Ed is a ten year old son of a friend. He loves to draw and paint. Recently, he completed a four week block of weekly drawing lessons with me. He already has very good drawing skills; largely due to his keen observational skills. *More of Ed’s lovely drawings, and my lesson notes a little further along.
Some thoughts on Drawing
A vital key in learning to draw anything, is to draw from looking closely at your subject matter: to draw well – so as to gain a likeness – is to “see” well. This is how I learnt to draw – which I, Ed and others somehow cottoned on to as a child.
Therefore when I teach drawing, I think it is of great importance, to help people to really “see”, so they can draw: the lines, shapes, tones….of their subject matter.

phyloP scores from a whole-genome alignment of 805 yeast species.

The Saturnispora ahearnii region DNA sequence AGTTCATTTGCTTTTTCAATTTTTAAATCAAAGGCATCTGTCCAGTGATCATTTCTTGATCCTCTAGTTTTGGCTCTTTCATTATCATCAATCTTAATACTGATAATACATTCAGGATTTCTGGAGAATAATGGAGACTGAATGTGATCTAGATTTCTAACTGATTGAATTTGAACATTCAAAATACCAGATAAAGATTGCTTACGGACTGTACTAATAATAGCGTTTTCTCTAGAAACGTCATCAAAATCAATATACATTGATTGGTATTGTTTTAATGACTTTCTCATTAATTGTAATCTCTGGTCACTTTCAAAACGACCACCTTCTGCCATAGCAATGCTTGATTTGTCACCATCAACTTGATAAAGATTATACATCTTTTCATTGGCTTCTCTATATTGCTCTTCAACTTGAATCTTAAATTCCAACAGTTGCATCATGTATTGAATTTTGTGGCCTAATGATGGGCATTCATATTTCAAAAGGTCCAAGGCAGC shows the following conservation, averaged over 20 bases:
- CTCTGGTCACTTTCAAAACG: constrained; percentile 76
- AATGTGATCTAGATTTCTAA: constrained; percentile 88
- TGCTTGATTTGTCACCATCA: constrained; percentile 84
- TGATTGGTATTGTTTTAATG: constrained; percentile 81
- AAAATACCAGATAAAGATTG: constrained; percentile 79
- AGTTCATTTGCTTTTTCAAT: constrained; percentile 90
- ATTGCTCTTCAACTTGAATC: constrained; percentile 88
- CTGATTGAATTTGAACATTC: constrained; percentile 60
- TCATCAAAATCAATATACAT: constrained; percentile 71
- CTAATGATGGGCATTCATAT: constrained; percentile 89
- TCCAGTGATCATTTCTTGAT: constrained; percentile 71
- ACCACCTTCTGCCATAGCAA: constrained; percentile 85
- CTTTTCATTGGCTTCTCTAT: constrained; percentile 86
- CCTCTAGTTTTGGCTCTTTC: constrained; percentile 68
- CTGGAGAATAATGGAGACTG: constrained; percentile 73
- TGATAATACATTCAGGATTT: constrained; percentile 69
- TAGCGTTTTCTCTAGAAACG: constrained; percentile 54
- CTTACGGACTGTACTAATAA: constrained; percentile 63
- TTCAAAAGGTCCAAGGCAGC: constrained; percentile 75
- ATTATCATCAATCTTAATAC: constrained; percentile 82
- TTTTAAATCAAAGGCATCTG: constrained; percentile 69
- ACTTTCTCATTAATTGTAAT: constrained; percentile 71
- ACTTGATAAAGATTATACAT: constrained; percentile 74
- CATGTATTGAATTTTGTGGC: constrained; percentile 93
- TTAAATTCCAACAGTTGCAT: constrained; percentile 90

Drawing from imagination is also important, yet unfortunately, has often become the main or only focus in modern art teaching trends.
Children from 8 and 9 years old onwards, often want to draw in a more realistic manner; and when helped to draw from “seeing”, many discover they can do this. I did some practical research into these areas, during my Art and English (high school) teaching, by taking a group of primary school students, through some observational drawing classes.
It was a joy to see the expression on children’s faces as they drew: toy cars, toy models of animals, their favourite stuffed toys….an so on. Many were delighted and surprised they could draw in this way. Their age was a helpful factor, as by the time they enter high school – in those fun teen years 🙂 – many decide they can’t draw, and it’s difficult (though not impossible) to convince them otherwise!